“We would have a policy to have controlled migration, it’s not an end of migration. It means you want people to come in here where there are needs for them – software engineers, engineers generally, skills that are required.”
The Financial Times reports,
Michael Gove, justice secretary, said Britain would be subject to a migration “free for all” as the next wave of EU applicants joined the club, a reference to countries including Serbia, Albania and ultimately Turkey.
Mr Gove claimed in the Times that the NHS faced “unquantifiable strain” if Britain remained in the EU.
The Brexiters’ campaign immediately follows the success’of the far-right in Sunday’s Austrian Presidential Election..
The British far-right daily, the Express, gleefully reports,
Norbert Hofer, the candidate for Austria’s right-wing Freedom Party, won 36.4% of the vote, and will face an independent candidate in the final vote next month.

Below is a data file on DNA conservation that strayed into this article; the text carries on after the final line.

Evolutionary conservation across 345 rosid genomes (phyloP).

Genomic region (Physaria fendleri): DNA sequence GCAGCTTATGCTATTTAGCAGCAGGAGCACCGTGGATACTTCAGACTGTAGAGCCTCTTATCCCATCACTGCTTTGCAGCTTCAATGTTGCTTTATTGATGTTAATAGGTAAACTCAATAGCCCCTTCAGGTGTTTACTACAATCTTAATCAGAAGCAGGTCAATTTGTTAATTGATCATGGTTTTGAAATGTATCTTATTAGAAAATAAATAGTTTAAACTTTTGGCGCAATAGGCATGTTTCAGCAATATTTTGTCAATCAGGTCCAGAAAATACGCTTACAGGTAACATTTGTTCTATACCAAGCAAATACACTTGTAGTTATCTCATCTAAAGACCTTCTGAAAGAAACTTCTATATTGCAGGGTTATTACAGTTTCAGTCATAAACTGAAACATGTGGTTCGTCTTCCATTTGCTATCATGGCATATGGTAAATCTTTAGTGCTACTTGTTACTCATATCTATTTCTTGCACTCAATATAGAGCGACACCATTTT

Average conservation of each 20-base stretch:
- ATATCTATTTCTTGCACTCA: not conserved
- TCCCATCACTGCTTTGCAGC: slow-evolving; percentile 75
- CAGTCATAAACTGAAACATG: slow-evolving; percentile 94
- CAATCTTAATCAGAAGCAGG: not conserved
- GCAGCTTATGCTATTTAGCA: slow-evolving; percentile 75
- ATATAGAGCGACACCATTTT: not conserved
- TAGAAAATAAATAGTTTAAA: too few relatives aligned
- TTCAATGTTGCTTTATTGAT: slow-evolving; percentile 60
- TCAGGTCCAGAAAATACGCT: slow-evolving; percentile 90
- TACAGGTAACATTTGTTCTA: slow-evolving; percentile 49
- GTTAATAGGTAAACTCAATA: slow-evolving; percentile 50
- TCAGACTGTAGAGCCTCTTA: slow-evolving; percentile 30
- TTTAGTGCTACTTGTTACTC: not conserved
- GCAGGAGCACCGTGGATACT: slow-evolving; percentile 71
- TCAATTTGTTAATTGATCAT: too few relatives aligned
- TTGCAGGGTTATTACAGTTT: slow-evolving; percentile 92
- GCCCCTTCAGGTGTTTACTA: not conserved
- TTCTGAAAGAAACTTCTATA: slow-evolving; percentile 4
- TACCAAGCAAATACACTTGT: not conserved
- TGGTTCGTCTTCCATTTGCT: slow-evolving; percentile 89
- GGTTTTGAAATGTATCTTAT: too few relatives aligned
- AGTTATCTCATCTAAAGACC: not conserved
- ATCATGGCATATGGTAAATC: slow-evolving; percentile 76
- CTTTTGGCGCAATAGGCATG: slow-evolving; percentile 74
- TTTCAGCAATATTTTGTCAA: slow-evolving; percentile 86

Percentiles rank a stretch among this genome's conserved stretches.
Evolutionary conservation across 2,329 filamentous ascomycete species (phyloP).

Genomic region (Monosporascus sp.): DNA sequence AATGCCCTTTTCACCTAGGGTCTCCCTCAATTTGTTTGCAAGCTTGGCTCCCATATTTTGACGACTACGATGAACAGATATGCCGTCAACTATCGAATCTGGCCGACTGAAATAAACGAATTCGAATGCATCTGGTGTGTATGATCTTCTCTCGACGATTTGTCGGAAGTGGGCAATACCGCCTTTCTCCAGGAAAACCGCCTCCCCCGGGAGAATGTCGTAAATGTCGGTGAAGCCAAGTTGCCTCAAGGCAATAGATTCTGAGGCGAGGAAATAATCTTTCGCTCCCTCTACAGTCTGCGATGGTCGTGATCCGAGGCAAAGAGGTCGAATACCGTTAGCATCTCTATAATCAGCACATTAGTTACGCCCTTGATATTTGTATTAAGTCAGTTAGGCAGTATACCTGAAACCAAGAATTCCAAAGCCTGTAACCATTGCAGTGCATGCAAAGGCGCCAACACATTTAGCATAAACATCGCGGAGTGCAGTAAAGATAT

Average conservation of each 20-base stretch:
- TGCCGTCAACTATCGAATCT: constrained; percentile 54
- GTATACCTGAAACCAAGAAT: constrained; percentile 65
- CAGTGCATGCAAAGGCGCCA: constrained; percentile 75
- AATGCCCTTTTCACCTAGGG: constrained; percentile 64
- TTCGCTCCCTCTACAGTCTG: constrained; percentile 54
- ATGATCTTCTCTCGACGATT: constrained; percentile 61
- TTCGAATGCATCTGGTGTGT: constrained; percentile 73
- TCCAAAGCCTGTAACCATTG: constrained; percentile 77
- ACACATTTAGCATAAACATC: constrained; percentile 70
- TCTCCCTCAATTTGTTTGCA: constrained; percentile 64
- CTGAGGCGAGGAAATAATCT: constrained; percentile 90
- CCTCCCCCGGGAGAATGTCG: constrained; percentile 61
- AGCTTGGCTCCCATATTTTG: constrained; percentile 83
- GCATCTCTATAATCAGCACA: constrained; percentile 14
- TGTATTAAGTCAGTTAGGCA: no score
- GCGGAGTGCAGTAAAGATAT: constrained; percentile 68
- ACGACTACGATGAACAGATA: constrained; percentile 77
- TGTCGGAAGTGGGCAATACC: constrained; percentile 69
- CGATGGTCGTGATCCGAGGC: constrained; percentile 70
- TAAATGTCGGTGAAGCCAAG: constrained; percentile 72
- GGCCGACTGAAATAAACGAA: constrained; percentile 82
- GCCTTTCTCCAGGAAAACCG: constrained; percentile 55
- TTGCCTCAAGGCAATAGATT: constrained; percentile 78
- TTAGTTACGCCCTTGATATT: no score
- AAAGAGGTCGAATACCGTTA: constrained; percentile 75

It was the Freedom Party’s best result in a national election after a campaign that focused on the impact of the migrant crisis.
More than 100,000 migrants have arrived in Austria since last summer.
The migrant crisis has divided the country and in a major U-turn the government, who initially backed German chancellor Angela Merkel’s open-door policy, shut Austria’s borders.
Mr Hofer, who has run an anti-immigrant and anti-Europe campaign will now go head-to-head with environmentalist and pro-refugee Alexander van der Bellen Van Der Bellen on May 22 for the post, which is largely a ceremonial role.